Proposed changes to Rockland County retirement health care benefits opposed


NEW CITY – Chairman Tony Earl began this month’s meeting of the Rockland County Legislature Tuesday night by addressing a growing concern among retired civil servants that they may soon find their health care benefits significantly altered by a shared services plan proposed by County Executive Ed Day.
Earl and several other legislators declared their intent to block any attempt to switch health care providers for “dedicated public servants” who have retired and are currently insured by the Empire Plan.
Legislator Harriet Cornell said “healthcare is a benefit not a shared service” decrying any change that would jeopardize or reduce a retiree’s access to health benefits, stressing that many former civil servants accepted low wage jobs specifically because of the benefits offered by the position.     
Legislator Itamar Yeger noted a local law passed in 2005 “which mandates that retirees get the same benefits as they had the day they retired” cautioning that a forced change in health care providers could very well violate that principle.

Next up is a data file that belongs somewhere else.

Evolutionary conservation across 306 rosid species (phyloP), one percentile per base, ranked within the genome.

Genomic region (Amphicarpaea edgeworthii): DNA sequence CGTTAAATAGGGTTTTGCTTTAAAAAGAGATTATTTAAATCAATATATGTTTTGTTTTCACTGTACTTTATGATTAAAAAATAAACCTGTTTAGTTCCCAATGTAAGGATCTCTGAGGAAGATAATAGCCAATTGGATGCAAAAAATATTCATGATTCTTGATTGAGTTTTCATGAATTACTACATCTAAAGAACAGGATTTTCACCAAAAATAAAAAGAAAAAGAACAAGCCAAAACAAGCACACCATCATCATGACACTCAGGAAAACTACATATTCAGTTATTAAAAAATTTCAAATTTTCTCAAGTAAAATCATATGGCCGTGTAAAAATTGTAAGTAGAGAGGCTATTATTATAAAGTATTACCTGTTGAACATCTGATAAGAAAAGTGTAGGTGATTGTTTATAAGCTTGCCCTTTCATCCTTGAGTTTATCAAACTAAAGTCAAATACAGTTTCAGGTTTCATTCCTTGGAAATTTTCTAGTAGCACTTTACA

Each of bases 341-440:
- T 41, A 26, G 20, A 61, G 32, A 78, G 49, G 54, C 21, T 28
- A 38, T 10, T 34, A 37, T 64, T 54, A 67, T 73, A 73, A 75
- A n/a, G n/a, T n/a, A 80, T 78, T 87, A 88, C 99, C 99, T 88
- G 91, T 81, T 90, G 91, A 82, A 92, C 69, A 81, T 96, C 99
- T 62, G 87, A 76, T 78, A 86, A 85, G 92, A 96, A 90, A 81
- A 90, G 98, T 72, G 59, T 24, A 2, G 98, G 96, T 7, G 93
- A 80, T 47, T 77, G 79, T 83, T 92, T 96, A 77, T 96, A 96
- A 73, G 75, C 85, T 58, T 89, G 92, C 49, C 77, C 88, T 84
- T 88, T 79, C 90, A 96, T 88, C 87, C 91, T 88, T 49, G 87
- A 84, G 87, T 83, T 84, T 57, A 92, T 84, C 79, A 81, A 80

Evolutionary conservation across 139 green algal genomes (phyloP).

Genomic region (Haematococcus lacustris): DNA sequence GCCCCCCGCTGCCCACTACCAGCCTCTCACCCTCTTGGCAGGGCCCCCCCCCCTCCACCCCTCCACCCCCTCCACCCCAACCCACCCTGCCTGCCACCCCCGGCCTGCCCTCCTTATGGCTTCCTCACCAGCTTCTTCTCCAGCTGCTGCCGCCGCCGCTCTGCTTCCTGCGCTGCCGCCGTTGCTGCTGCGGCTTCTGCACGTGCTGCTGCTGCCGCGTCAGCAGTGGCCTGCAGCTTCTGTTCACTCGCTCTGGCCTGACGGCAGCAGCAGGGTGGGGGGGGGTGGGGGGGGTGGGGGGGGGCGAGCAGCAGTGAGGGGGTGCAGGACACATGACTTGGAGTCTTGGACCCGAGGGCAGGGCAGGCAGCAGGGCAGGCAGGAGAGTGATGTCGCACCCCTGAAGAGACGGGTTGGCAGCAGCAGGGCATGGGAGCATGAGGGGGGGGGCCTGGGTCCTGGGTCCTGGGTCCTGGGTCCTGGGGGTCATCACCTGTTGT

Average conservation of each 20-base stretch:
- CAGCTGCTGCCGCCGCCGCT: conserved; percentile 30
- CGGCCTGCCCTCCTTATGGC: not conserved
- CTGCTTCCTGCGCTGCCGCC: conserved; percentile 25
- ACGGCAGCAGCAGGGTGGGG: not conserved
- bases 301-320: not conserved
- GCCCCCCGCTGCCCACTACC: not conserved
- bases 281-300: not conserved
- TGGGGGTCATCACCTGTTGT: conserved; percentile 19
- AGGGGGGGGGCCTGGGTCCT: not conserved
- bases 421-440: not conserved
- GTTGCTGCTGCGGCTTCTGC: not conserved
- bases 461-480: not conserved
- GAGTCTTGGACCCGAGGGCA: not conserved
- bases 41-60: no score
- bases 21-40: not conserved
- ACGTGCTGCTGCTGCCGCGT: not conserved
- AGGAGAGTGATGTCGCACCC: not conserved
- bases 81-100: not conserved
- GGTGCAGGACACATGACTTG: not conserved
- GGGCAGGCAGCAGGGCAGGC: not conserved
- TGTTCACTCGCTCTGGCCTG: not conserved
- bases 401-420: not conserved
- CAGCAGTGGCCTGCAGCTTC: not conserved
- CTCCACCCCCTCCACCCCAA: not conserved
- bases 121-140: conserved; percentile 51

Rhoda Appel, a former county employee who spoke during the public forum, said that Executive Day was “stirring up a hornet’s nest” by suggesting the county seek bids for new health care providers for retirees.    Appel also warned that that Aetna, the only healthcare provider that has responded to bid, is an inadequate service as it is not accepted by many major county healthcare facilities including Nyack Hospital. 
Day has stressed that no final decision has been made on the issue.  The county executive previously attempted switching retirees’ healthcare provider from NYSHIP to Aetna earlier this year but rescinded the decision after being pressured by both the legislature and concerned citizens.   
The lawmakers concluded the session by voting unanimously to rename the sheriff’s complex in honor of Sheriff James Kralik, who served the county for 50 years and who died several months ago.